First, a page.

Meet danielhollister, a portrait and fashion photographer based in Denmark, who constantly tries to capture the individual beauty of  his models. We asked Daniel to share with us a couple of tips and his insights into his photography. Enjoy!

Togetherness by danielhollister

What are you trying to capture/say with your photography?

I really want to capture the individual beauty of the persons I have in front of my camera, as cliche as that might sound.
With just one light or with natural light, is what I find most pleasing, so I try to show how simple it is to capture the beauty of the person with simple setups. Most of the shoots I improvise, it's let's start this, and see where this goes, and what we get from it.

Nadya by danielhollister

How do you know if your images are visually interesting?

When I have caught a beautiful expression, framed the subject perfectly, gotten an awesome pose from the model, and the light is spot on, then I know my photos are visually interesting.  Besides having a beautiful model in front of the camera as well, of course.

Dark tunes by danielhollister

Do you think about perspective when you shoot?

I think a proper perspective is important, as you can have a beautiful model, and a great scene, but you can ruin the shot with a poor perspective.
All woman wants to look beautiful, so you have to find the best perspective.  You can make people look tall, or slim them down, with the proper perspective, and I think about that all the time, and of course depending on the person I have in front of my, and what we are trying to show with the photo. If it's a fashion shoot, I would most likely be down on my knees or on the floor, to get the model to look tall, and show long legs.

Laura by danielhollister

Do you use tripod or flash?

I actually never use a tripod, as I think it limits me when I am shooting.  However, I almost always use a strobe when I am in the studio.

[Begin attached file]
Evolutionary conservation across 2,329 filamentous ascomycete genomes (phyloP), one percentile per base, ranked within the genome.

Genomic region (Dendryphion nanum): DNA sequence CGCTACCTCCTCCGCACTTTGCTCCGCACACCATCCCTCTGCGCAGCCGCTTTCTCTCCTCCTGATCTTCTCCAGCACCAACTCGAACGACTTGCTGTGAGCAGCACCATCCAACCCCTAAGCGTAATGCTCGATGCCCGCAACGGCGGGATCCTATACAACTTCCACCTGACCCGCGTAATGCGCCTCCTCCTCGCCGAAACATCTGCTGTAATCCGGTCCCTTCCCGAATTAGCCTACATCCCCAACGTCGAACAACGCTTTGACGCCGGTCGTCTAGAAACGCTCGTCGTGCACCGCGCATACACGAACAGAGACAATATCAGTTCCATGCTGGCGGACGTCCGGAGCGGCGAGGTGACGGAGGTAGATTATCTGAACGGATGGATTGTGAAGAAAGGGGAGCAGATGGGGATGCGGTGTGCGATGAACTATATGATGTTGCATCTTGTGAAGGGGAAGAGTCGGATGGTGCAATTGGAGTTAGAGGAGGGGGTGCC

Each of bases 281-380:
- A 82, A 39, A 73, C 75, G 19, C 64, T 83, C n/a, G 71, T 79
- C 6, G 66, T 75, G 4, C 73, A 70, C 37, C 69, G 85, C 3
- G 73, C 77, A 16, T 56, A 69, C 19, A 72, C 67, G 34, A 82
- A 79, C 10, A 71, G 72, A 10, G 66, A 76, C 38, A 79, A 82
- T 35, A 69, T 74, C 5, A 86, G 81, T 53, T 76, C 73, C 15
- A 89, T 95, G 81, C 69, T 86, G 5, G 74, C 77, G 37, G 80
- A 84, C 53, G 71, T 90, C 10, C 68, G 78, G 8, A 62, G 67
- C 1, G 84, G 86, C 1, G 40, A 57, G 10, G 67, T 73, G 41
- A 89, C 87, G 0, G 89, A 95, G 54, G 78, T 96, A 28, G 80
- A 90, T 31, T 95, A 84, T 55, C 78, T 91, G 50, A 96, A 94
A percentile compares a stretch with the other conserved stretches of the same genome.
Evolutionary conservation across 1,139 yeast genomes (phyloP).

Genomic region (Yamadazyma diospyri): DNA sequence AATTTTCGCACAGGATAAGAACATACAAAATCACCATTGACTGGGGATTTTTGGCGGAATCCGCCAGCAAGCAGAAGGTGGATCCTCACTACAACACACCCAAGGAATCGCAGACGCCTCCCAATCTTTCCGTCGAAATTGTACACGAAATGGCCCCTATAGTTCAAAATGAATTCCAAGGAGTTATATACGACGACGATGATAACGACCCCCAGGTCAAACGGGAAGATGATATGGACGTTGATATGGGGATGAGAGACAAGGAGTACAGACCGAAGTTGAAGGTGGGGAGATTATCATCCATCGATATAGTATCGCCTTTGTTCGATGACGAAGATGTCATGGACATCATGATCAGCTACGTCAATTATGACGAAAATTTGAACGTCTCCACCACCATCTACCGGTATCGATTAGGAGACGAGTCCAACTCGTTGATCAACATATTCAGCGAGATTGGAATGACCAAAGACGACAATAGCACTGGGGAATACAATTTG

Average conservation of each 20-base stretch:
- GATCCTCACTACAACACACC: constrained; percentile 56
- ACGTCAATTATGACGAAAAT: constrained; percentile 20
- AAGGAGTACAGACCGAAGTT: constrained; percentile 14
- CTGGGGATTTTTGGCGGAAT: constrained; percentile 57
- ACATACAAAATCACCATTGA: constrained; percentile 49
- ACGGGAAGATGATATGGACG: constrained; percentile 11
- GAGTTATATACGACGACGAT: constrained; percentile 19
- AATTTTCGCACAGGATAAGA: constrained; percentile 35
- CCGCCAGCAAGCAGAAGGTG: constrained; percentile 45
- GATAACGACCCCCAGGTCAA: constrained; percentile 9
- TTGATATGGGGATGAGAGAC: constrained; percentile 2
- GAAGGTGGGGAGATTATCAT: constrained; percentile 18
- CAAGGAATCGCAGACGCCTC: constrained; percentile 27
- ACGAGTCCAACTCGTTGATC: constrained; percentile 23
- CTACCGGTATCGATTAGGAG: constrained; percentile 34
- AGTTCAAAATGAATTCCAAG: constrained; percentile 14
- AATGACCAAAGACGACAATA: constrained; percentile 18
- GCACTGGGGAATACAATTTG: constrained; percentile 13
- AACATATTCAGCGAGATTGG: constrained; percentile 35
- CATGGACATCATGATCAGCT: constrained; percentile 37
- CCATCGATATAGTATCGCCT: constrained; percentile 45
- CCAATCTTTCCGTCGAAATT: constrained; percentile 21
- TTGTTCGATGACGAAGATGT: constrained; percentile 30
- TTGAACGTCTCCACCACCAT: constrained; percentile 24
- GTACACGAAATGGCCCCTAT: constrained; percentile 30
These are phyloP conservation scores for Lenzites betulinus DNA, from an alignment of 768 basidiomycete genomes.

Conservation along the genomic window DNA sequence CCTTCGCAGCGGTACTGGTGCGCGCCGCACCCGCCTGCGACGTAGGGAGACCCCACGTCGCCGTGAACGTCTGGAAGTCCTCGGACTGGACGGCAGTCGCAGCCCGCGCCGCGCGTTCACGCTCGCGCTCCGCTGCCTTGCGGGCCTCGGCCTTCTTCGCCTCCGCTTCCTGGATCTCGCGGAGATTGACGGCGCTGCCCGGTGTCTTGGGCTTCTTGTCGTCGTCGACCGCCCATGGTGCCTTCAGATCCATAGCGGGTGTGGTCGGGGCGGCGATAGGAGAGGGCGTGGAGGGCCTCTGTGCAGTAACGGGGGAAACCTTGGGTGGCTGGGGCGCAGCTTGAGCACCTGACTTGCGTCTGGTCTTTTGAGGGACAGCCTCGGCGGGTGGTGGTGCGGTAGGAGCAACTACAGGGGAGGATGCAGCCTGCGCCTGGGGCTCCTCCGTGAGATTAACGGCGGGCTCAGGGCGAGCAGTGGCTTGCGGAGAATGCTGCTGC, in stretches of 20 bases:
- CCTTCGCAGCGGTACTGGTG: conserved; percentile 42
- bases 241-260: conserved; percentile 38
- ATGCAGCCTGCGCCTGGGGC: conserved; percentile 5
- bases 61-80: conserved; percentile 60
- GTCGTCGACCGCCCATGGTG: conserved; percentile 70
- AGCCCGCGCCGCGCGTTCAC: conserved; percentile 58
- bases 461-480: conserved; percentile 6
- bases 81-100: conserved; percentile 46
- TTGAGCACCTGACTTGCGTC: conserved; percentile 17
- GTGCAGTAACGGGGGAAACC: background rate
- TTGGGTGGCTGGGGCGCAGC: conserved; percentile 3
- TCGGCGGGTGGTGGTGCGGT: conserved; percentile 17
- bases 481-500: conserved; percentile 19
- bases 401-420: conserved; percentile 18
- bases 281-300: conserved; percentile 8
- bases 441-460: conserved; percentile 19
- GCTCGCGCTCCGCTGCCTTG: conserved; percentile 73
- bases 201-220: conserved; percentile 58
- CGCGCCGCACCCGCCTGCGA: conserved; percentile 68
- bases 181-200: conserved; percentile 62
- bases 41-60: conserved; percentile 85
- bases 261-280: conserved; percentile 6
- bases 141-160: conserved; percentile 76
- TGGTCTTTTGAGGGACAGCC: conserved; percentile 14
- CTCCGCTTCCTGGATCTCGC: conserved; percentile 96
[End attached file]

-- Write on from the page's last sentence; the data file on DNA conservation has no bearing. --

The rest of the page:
Sometimes I try to use natural light in the studio as well, but as the days are getting shorter, I have less time to actually do that, and often go back to strobes in the winter. 

 by 66129895

What time of the day do you prefer to shoot?

I have a full-time job on the side, so this is mostly a hobby for me, that means I have to shoot in the evenings or during the weekends, which limits me a bit.  But with that said, I love to shoot at all times of the day, and even though there is a harsh sun outside, in the middle of the day, I make it my business to get to work for me, either by placing the subject in shade or using a diffuser.

Amalie by danielhollister

Are you looking for a unique subject?

I am always looking for unique subjects, a unique person, a unique face, I actively search for people on Facebook, Instagram just to name a few. I'm not afraid to contact people I find really interesting, and that could be a potential subject for my portfolio.
It is sometimes hard to put in words, what I am looking for, but if I find myself going back and looking at photos of the person again and again, then I know there is something there, that I really want to capture.